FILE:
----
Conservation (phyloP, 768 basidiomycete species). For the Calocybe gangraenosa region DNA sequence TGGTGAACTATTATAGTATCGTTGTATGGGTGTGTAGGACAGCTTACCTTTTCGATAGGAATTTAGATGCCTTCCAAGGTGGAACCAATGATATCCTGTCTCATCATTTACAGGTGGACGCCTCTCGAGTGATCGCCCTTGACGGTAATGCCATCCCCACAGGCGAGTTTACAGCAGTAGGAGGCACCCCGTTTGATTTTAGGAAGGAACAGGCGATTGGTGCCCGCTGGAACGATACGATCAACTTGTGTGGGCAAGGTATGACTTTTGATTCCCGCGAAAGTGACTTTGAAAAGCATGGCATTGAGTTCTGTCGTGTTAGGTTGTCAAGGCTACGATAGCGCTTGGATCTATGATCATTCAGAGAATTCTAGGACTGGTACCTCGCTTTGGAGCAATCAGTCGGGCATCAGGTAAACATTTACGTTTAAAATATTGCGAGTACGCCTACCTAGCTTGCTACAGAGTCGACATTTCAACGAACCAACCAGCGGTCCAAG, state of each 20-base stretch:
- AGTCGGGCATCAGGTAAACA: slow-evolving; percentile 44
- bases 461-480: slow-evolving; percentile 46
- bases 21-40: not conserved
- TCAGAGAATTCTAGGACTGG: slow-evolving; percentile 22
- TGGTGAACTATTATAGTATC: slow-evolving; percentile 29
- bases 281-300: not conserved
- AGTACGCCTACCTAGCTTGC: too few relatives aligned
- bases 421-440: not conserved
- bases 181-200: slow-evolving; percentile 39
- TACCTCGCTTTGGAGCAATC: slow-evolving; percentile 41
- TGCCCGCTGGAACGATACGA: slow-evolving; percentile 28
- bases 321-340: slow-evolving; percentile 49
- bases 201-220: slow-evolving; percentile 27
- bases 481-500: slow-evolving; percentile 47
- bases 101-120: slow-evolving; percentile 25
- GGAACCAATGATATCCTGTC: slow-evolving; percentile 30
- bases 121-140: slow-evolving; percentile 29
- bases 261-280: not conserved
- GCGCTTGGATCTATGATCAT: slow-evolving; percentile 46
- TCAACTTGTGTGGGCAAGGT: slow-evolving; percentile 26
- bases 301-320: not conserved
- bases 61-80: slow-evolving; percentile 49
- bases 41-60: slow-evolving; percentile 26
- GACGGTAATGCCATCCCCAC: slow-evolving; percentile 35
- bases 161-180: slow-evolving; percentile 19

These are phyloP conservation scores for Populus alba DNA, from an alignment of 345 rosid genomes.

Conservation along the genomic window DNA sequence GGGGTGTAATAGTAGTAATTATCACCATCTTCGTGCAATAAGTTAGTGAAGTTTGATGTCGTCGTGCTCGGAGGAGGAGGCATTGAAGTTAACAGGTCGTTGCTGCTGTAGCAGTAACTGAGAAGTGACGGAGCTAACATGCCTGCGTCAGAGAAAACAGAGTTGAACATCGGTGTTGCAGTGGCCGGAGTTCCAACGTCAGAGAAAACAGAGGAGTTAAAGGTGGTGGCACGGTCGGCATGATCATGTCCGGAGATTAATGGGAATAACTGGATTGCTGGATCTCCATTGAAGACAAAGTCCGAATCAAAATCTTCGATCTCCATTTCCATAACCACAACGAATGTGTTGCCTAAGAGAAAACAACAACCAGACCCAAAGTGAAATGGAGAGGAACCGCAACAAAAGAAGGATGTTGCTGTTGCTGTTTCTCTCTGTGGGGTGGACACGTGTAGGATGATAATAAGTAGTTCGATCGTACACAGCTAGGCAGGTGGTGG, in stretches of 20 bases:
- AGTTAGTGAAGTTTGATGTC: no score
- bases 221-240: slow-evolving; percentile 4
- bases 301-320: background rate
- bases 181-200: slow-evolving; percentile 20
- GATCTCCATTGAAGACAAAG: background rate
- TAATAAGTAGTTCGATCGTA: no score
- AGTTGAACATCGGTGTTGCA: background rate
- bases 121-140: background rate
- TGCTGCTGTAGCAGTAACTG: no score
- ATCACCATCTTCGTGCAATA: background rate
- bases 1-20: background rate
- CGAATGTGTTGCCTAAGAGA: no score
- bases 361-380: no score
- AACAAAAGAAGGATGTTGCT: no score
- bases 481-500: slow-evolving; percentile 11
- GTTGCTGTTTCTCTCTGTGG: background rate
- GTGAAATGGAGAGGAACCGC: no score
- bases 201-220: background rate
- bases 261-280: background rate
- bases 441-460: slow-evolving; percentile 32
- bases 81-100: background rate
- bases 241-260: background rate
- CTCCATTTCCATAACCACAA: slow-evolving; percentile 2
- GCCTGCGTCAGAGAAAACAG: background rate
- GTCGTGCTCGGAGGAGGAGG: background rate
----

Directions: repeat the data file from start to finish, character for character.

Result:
Conservation (phyloP, 768 basidiomycete species). For the Calocybe gangraenosa region DNA sequence TGGTGAACTATTATAGTATCGTTGTATGGGTGTGTAGGACAGCTTACCTTTTCGATAGGAATTTAGATGCCTTCCAAGGTGGAACCAATGATATCCTGTCTCATCATTTACAGGTGGACGCCTCTCGAGTGATCGCCCTTGACGGTAATGCCATCCCCACAGGCGAGTTTACAGCAGTAGGAGGCACCCCGTTTGATTTTAGGAAGGAACAGGCGATTGGTGCCCGCTGGAACGATACGATCAACTTGTGTGGGCAAGGTATGACTTTTGATTCCCGCGAAAGTGACTTTGAAAAGCATGGCATTGAGTTCTGTCGTGTTAGGTTGTCAAGGCTACGATAGCGCTTGGATCTATGATCATTCAGAGAATTCTAGGACTGGTACCTCGCTTTGGAGCAATCAGTCGGGCATCAGGTAAACATTTACGTTTAAAATATTGCGAGTACGCCTACCTAGCTTGCTACAGAGTCGACATTTCAACGAACCAACCAGCGGTCCAAG, state of each 20-base stretch:
- AGTCGGGCATCAGGTAAACA: slow-evolving; percentile 44
- bases 461-480: slow-evolving; percentile 46
- bases 21-40: not conserved
- TCAGAGAATTCTAGGACTGG: slow-evolving; percentile 22
- TGGTGAACTATTATAGTATC: slow-evolving; percentile 29
- bases 281-300: not conserved
- AGTACGCCTACCTAGCTTGC: too few relatives aligned
- bases 421-440: not conserved
- bases 181-200: slow-evolving; percentile 39
- TACCTCGCTTTGGAGCAATC: slow-evolving; percentile 41
- TGCCCGCTGGAACGATACGA: slow-evolving; percentile 28
- bases 321-340: slow-evolving; percentile 49
- bases 201-220: slow-evolving; percentile 27
- bases 481-500: slow-evolving; percentile 47
- bases 101-120: slow-evolving; percentile 25
- GGAACCAATGATATCCTGTC: slow-evolving; percentile 30
- bases 121-140: slow-evolving; percentile 29
- bases 261-280: not conserved
- GCGCTTGGATCTATGATCAT: slow-evolving; percentile 46
- TCAACTTGTGTGGGCAAGGT: slow-evolving; percentile 26
- bases 301-320: not conserved
- bases 61-80: slow-evolving; percentile 49
- bases 41-60: slow-evolving; percentile 26
- GACGGTAATGCCATCCCCAC: slow-evolving; percentile 35
- bases 161-180: slow-evolving; percentile 19

These are phyloP conservation scores for Populus alba DNA, from an alignment of 345 rosid genomes.

Conservation along the genomic window DNA sequence GGGGTGTAATAGTAGTAATTATCACCATCTTCGTGCAATAAGTTAGTGAAGTTTGATGTCGTCGTGCTCGGAGGAGGAGGCATTGAAGTTAACAGGTCGTTGCTGCTGTAGCAGTAACTGAGAAGTGACGGAGCTAACATGCCTGCGTCAGAGAAAACAGAGTTGAACATCGGTGTTGCAGTGGCCGGAGTTCCAACGTCAGAGAAAACAGAGGAGTTAAAGGTGGTGGCACGGTCGGCATGATCATGTCCGGAGATTAATGGGAATAACTGGATTGCTGGATCTCCATTGAAGACAAAGTCCGAATCAAAATCTTCGATCTCCATTTCCATAACCACAACGAATGTGTTGCCTAAGAGAAAACAACAACCAGACCCAAAGTGAAATGGAGAGGAACCGCAACAAAAGAAGGATGTTGCTGTTGCTGTTTCTCTCTGTGGGGTGGACACGTGTAGGATGATAATAAGTAGTTCGATCGTACACAGCTAGGCAGGTGGTGG, in stretches of 20 bases:
- AGTTAGTGAAGTTTGATGTC: no score
- bases 221-240: slow-evolving; percentile 4
- bases 301-320: background rate
- bases 181-200: slow-evolving; percentile 20
- GATCTCCATTGAAGACAAAG: background rate
- TAATAAGTAGTTCGATCGTA: no score
- AGTTGAACATCGGTGTTGCA: background rate
- bases 121-140: background rate
- TGCTGCTGTAGCAGTAACTG: no score
- ATCACCATCTTCGTGCAATA: background rate
- bases 1-20: background rate
- CGAATGTGTTGCCTAAGAGA: no score
- bases 361-380: no score
- AACAAAAGAAGGATGTTGCT: no score
- bases 481-500: slow-evolving; percentile 11
- GTTGCTGTTTCTCTCTGTGG: background rate
- GTGAAATGGAGAGGAACCGC: no score
- bases 201-220: background rate
- bases 261-280: background rate
- bases 441-460: slow-evolving; percentile 32
- bases 81-100: background rate
- bases 241-260: background rate
- CTCCATTTCCATAACCACAA: slow-evolving; percentile 2
- GCCTGCGTCAGAGAAAACAG: background rate
- GTCGTGCTCGGAGGAGGAGG: background rate